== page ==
The Joyce Eisenberg-Keefer Medical Center,which will be dedicated Oct. 29 as the newest facility at the Jewish Home for the Aging in Reseda.
My friend's tale is one among tens of thousands; many are far more devastating, as families are dealing with the deaths of loved ones and the loss of nearly everything they own. As New Orleans is dredged, the true scope of the devastation will be understood. Already, the evacuees realize that a return to their former lives in that wonderful city may take months or years, and that some things may never be recovered. Into that disheartening reality, the Jews of Los Angeles and elsewhere have stepped in willingly and generously to help as they can, exactly as their religion says they should. And all the fractiousness, all the confusing, competing layers of the various Jewish organizations have seemingly melted away, coordinating the relief aid very much as they were designed to do.
Prominent rabbis have been urging their congregations to give generously to Hurricane Katrina relief funds, the most prominent being one set up by The Jewish Federation of Greater Los Angeles, which had raised more than $500,000 by early this week.
Kalkilya is surrounded on all sides by what Israel calls the separation fence, a barrier the government says it must build to protect its citizens from suicide bombers, snipers and other Palestinian terrorists.
Residents of Kalkilya say it has turned their city into a ghetto.
But Kfar Saba residents are solidly behind the wall.
When I first met Sarah, she was bent over her walker intently making her way through the gardens of the Los Angeles Jewish Home for the Aging (JHA). While her steps were merely a shuffle, her brown eyes were lively.
I often walk through our Grancell Village and Eisenberg Village campuses to visit with our 800 residents. I frequently ask the question: "What makes the Jewish Home Jewish?"
Sarah had a ready answer.
Some years ago, folk diva Chava Alberstein discovered the rundown immigrant neighborhood around the south Tel Aviv central bus station. For the Israeli superstar, the area became a refuge, a place to stroll or sip coffee unmolested by fans. The residents were foreign workers from countries such as China, Thailand, Nigeria and Romania.
But as their numbers swelled to replace Palestinians after the intifada, Alberstein -- considered Israel's Joan Baez -- saw conditions deteriorating.
"These people are brought to Israel, their passports are confiscated so they can't go anywhere and they're forced to live in the worst situations," she said. "You see people crawling out of the most unbelievable hovels. It's bothered me for a long time."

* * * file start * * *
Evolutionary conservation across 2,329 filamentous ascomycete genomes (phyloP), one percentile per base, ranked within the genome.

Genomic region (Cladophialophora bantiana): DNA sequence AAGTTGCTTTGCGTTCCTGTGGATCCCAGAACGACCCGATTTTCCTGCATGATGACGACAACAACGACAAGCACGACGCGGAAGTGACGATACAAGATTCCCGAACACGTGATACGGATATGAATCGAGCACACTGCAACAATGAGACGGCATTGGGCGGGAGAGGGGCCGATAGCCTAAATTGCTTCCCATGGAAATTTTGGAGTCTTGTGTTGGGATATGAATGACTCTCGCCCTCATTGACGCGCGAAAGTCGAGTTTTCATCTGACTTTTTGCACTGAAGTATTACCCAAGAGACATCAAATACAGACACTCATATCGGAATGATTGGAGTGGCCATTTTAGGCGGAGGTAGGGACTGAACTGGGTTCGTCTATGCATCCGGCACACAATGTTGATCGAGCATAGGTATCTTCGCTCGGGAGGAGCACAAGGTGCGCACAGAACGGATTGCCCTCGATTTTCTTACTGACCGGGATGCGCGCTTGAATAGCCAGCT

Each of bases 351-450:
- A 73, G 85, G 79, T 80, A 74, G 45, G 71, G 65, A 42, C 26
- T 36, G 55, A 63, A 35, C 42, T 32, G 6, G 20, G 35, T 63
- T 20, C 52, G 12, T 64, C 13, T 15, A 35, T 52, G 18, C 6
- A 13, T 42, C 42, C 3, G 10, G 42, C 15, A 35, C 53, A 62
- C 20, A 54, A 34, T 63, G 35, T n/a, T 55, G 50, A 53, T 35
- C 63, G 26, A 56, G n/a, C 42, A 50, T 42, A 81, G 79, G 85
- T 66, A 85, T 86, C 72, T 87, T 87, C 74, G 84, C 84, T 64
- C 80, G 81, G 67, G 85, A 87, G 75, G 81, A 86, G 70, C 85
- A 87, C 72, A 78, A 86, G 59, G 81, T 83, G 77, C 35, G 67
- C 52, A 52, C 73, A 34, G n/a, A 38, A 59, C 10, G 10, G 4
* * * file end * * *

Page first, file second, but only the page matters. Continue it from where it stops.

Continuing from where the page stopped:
The Jewish Federation of Orange County is on its way to starting another New Year tradition by again urging residents to buy Israeli-made honey for their own Rosh Hashanah tables as well as contributing a jar to an Israeli family.
This year, six other Jewish communities in Western states are joining in the "Honey for the Holidays" promotion, started by the broad-based O.C. Israel Solidarity Task Force, said Bunnie Mauldin, the O.C. Federation's executive director. "We are with you in sweetness and sorrow," reads the card that will be attached to hundreds of honey jars expected to be distributed in the Israeli communities of Kiryat Malachi and Hof Ashkelon.
The 169 residents of Orange County's only Jewish retirement home possess a varying range of physical and mental limitations. Yet, compared to the original occupants who moved in 12 years ago, new arrivals to Heritage Pointe are considerably older and more frail. The average age is 89.
That demographic shift is changing expectations about Heritage Pointe's targeted population, which is less independent than anticipated. Older residents are also likely to spur in the near future a broadening of services, such as a contemplated dementia unit. Yet, despite an over-60 county population of 13 percent that far exceeds the 4 percent state average, there is no waiting list for Heritage Pointe's 178 units, which average $2,600 monthly. Occupancy has declined to 88 percent, which administrators blame on a proliferation of newer, rival facilities that make the county one of the nation's most densely populated for senior housing.
For decades, hard-working, committed citizens have been struggling to break the Valley free from remote politicians and uncaring bureaucrats, whose interests are focused on downtown interests with downtown influence. If we are successful, Valley independence will provide a more representative and more accountable government for all Los Angeles residents.
Declines in public safety, after-school programs, health care, education, transportation and the loss of middle-
The protracted court case, which is now awaiting an environmental impact report (EIR) from the school, shows how badly a school building project can go when met with fiery opposition by the surrounding community.
Orange County. At least 60,000 Jewish residents creating over 20,000 Jewish households spanning 800 square miles. Within the borders of this vast area, we can find about 25 synagogues, great Jewish day schools, numerous Jewish organizations ... and you.
In May, The Jewish Journal of Orange County launched its premier issue. As the "numbers" person for The Jewish Journal, I know that the statistics listed above mean a target market for advertisers. But far more importantly, I believe they prove that O.C. Jewry deserves an independent Jewish news source that facilitates your connection to Jewish life.